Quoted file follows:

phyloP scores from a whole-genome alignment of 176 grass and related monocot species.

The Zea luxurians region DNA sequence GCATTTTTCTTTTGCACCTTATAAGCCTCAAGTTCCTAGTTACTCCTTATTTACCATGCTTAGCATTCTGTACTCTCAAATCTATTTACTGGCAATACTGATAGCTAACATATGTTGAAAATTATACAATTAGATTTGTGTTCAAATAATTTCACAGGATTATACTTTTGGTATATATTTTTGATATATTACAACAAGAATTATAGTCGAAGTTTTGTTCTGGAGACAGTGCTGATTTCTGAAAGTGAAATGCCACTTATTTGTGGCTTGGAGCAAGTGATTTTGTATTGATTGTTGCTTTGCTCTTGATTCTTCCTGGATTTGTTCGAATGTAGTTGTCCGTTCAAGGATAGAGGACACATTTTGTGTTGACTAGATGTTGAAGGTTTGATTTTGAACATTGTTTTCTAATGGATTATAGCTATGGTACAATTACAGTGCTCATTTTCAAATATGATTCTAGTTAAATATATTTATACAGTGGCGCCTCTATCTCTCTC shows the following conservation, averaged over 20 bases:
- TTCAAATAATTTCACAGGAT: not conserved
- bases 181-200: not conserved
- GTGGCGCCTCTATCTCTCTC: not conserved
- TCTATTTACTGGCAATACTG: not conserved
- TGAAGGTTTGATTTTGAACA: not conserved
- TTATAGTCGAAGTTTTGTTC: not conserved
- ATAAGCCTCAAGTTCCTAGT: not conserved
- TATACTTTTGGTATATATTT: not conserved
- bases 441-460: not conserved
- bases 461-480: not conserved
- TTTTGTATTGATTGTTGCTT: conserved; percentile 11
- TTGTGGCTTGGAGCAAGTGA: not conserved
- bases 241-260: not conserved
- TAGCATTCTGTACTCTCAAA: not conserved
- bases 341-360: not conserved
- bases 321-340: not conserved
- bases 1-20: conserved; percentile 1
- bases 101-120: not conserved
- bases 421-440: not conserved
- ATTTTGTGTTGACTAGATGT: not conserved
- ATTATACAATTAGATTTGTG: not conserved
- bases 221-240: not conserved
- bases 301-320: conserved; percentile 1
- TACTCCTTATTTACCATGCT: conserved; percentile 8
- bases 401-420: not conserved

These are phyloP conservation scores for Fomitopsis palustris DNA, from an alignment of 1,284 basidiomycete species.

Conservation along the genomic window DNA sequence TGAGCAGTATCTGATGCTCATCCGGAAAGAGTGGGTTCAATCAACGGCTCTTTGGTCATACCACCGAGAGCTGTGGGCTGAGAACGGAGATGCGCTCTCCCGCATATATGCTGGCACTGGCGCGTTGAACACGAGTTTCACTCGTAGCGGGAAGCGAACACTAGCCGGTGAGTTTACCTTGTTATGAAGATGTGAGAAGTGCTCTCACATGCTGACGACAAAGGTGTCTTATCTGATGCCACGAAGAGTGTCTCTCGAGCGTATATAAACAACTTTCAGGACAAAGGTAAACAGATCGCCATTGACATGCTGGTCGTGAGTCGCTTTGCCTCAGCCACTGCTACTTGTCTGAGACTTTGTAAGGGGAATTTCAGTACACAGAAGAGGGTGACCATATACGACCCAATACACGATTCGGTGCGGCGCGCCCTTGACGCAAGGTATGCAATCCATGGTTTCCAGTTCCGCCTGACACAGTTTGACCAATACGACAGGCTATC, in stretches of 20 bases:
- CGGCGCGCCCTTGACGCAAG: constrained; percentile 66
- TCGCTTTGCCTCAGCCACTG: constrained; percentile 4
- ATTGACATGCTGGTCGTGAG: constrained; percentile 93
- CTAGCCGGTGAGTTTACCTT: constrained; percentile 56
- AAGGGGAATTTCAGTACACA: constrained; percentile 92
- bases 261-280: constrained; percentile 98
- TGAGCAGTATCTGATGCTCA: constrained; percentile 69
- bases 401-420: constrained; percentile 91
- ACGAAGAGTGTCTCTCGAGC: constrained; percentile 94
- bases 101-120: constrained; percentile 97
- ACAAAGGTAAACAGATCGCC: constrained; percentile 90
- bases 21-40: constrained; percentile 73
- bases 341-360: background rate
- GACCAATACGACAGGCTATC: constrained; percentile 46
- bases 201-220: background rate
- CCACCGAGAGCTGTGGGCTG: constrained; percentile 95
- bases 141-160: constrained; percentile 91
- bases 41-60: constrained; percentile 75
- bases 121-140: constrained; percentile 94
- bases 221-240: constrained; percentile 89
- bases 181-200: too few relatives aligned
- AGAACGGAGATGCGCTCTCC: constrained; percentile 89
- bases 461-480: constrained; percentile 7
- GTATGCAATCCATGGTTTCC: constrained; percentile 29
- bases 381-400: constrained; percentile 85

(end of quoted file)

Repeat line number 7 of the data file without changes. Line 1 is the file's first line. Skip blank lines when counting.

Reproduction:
- TGAAGGTTTGATTTTGAACA: not conserved